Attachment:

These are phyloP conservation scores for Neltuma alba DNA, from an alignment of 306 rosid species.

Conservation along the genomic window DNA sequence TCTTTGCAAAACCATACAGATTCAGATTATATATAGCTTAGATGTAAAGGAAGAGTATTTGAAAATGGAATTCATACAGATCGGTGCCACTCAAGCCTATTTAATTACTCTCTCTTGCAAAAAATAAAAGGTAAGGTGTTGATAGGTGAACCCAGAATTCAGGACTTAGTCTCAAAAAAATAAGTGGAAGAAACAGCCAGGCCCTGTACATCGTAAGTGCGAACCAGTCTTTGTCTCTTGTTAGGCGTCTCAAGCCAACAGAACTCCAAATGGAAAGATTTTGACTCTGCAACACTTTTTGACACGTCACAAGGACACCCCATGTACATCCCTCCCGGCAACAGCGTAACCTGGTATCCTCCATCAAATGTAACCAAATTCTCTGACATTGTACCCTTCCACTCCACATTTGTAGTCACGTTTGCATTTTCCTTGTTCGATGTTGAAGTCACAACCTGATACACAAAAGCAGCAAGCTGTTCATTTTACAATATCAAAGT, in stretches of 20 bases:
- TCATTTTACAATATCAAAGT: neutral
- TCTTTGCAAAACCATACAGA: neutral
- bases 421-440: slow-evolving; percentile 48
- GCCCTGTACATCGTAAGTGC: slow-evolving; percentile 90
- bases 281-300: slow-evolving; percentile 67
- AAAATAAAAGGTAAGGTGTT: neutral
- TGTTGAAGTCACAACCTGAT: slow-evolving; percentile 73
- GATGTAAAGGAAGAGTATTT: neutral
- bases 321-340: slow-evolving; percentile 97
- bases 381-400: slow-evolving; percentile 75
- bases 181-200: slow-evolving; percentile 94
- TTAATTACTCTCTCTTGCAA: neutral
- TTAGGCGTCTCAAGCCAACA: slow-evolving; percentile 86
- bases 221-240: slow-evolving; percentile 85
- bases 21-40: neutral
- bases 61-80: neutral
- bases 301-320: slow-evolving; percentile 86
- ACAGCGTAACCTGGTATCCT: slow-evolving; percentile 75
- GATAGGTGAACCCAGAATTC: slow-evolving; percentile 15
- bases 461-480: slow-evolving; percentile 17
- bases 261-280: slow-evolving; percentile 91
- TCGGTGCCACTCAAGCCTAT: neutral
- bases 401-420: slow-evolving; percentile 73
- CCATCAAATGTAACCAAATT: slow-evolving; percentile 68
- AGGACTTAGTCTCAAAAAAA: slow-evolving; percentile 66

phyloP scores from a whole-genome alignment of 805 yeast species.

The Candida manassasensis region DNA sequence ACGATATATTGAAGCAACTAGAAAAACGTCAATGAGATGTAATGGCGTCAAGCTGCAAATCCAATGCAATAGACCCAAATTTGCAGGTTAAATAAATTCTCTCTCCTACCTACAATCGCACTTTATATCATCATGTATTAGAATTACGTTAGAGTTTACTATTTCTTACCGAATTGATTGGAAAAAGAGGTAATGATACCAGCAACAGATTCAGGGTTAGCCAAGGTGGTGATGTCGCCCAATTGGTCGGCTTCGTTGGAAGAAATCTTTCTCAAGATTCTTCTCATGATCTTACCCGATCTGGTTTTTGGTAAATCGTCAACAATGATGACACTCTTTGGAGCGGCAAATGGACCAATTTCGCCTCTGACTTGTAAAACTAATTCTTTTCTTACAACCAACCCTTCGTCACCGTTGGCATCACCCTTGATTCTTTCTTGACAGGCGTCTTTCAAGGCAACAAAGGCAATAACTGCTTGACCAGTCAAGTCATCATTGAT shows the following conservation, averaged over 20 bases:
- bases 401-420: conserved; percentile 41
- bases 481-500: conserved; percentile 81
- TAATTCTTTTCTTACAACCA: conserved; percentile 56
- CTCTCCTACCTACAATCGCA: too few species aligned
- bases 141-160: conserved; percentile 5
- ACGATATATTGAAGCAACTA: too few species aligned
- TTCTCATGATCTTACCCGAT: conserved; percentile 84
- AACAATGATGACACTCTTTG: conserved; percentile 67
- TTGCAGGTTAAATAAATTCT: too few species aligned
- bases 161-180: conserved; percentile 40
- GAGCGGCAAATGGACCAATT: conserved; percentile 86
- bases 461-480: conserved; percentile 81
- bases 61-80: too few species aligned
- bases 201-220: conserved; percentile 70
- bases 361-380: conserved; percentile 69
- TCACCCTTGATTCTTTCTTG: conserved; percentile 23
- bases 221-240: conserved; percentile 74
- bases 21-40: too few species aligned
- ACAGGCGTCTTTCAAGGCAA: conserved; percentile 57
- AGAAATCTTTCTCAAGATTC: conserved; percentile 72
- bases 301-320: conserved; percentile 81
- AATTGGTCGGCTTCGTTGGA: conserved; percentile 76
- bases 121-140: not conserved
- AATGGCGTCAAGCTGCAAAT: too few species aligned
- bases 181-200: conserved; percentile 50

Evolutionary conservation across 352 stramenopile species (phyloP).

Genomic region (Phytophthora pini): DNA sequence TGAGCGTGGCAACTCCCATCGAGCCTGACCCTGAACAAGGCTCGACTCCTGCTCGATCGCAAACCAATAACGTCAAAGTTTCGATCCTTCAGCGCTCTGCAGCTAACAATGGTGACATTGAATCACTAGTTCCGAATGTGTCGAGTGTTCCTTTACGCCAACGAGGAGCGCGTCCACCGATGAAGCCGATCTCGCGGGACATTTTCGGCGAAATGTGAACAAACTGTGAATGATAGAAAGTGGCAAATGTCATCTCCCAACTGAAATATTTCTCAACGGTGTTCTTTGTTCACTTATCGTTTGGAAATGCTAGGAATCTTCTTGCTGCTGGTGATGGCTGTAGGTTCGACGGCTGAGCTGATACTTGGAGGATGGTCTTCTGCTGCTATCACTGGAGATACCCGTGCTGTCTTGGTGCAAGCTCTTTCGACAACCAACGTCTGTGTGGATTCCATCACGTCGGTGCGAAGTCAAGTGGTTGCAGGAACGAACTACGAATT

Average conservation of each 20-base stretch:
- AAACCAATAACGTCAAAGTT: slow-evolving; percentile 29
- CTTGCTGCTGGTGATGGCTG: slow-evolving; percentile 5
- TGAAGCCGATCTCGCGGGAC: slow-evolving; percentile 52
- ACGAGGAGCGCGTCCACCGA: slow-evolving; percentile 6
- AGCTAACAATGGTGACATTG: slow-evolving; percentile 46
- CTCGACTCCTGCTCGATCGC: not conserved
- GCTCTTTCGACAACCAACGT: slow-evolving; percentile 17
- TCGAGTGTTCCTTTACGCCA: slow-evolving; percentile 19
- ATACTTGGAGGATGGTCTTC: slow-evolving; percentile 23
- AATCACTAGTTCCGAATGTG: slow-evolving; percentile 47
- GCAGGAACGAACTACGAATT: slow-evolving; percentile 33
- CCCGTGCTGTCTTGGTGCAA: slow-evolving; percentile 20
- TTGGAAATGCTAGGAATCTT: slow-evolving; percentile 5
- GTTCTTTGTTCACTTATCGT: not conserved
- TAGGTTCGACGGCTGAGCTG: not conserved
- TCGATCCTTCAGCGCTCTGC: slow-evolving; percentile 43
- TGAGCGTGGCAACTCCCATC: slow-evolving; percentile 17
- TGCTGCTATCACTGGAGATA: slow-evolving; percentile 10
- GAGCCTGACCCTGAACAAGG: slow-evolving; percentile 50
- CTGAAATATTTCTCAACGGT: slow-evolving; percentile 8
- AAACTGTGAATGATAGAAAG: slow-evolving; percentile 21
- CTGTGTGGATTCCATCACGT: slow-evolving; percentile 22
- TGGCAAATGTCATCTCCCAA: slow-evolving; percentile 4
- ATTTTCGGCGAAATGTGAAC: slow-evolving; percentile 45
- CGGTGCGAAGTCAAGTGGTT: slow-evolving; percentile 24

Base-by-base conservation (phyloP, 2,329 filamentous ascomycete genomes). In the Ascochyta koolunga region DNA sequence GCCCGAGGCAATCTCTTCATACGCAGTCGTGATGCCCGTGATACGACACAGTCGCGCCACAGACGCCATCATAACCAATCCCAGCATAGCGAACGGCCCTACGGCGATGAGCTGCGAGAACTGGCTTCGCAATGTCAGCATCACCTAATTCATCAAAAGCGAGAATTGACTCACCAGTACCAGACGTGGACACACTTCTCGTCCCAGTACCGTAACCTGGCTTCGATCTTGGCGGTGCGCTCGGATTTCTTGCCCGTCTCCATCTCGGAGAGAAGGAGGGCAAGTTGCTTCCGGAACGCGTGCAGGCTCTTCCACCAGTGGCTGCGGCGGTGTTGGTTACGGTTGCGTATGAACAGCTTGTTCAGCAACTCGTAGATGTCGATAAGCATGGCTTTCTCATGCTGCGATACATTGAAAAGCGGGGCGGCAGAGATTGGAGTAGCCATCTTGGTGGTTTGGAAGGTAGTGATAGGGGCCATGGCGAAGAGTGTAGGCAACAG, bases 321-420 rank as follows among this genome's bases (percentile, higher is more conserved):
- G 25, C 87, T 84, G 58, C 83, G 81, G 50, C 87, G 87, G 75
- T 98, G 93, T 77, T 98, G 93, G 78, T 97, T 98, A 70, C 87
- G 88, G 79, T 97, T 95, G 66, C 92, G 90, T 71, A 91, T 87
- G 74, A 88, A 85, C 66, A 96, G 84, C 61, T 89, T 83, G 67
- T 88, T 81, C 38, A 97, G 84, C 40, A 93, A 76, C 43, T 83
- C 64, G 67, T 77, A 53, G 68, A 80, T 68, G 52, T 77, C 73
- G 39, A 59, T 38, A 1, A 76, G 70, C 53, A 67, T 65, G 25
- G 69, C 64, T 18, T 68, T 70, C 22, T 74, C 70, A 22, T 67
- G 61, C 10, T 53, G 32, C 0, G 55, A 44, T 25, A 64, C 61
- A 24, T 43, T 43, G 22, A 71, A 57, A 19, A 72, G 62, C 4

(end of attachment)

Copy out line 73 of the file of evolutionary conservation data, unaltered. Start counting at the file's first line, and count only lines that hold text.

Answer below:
- TCGATCCTTCAGCGCTCTGC: slow-evolving; percentile 43